With the holidays and gift giving just around the corner, it’s time to ask yourself that age-old question: What kind of gift do you give that person who has everything? No, don’t give them another fruitcake or pair of socks. How about a toolbox? No…not the kind you find at the local hardware store, although those are always handy; I’m thinking of the toolbox that equips someone to handle all the challenges that arise in life. Goal setting, decision making, reflection, and developing workarounds when the unexpected happens are all tools that allow us to navigate anything that comes our way.
Where do we get these tools? Sometimes we learn them from parents or from mentors, other times we enlist the aid of someone to coach us and to teach us these skills. Just as a carpenter passes on his knowledge to an apprentice with the understanding that the apprentice will learn to create beautiful works and to carry out repairs, the same is true of a coach.
What exactly does a coach do? We listen to a client’s history and what they want to accomplish, then work with the client to create goals and help them refine those goals to be specific, measurable, attainable, realistic, and time based. We assist the client in planning ahead, because sometimes life happens and even the best goal needs a back up plan. Some projects that I’ve helped clients with are direct sales businesses, out of state moves, career changes, and finding direction after leaving an abusive relationship.
Many coaches tend to coach in one or two specific areas. Some specialize in teaching entrepreneurs how to build successful businesses. Others such as Brandon Duncan, Marci Lock, and Sean Whalen teach clients how to become the best they can be. Cassie Howard focuses on teaching kick-butt women how to be awesome businesswomen. Ginny Priz coaches on living without getting caught up in the drama of life and Sandy Griffin coaches on living a life of excellence. Each coach brings their unique perspective and toolbox to aid and teach their clients for a season. For just about any season you are going through, there is someone with the tools and the desire to help you through.
Okay, so why would you hire a coach? Are you feeling stuck, like there should be more to life than just going to work and coming home to watch Netflix? Do you feel there is something you should be doing to make the world a better place but you just don’t know what? A coach will help you brainstorm on what your mission could be, help you research your options, create realistic goals to make it happen, and help you get started.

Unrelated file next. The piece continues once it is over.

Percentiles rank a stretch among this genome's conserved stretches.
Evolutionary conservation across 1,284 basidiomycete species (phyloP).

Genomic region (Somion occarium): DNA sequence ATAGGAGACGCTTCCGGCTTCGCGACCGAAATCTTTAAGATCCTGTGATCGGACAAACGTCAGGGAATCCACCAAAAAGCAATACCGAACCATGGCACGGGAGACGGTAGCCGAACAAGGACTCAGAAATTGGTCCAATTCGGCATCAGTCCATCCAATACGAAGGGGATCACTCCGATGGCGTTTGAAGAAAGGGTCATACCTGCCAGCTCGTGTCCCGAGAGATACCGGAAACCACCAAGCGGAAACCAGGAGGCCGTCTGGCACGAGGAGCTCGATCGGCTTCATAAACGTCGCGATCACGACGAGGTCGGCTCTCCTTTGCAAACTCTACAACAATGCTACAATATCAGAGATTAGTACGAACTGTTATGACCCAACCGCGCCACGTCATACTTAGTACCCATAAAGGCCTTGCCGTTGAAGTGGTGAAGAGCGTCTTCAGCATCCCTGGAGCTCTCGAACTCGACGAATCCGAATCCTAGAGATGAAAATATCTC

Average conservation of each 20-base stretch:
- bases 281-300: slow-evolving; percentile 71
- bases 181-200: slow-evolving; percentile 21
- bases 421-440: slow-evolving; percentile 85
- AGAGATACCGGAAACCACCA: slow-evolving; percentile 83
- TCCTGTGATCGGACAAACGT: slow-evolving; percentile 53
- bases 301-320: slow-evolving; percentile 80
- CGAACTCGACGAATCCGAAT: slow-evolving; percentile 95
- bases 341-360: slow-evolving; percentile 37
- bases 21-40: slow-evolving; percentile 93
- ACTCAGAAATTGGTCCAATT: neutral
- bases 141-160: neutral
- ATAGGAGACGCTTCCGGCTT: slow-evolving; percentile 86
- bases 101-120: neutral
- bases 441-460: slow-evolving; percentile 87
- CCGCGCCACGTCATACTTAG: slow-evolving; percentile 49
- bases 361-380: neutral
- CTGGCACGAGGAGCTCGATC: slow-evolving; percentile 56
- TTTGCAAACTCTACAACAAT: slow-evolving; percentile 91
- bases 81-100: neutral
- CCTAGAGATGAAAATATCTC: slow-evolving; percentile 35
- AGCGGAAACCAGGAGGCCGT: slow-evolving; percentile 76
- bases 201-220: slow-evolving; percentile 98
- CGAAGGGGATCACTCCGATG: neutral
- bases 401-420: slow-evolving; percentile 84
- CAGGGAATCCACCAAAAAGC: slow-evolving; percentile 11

Are you close to graduation and aren’t sure what direction to take after college or high school (or retirement!)? Call a coach to help you figure out what you enjoy, what your strengths and skills are, and to help youcreate the strategy to move into your next stage of life. Are you looking to change careers? A coach can help you strategically search for new employment while maintaining a healthy mindset in your current job. Are you looking to lose weight or get in shape? Guess what? A coach would be able to assist you there, too.
How do you find a coach? Doing a Google search will turn up an overwhelming number of candidates. Try searching for a specific niche, such as business or fitness. Look for a coach who does client interviews before asking for a contract or money. It is vital that you trust your coach and that they feel they can have a good professional relationship with you. Some coaches charge per session, and some offer packages for a set number of sessions or a set time frame. Find a situation that you are comfortable with. Sessions may be held in person, which does have some advantages, but an experienced coach can work with you over the phone or video chat and get excellent results for you as well. Don’t let location be a deterrent from working with the right coach for you.
Maybe that special person who is so difficult to shop for would enjoy working with a coach to help with their New Year’s goals? It’s always fun to think outside the box and to help someone else be excellent.
By: Charlie Wallace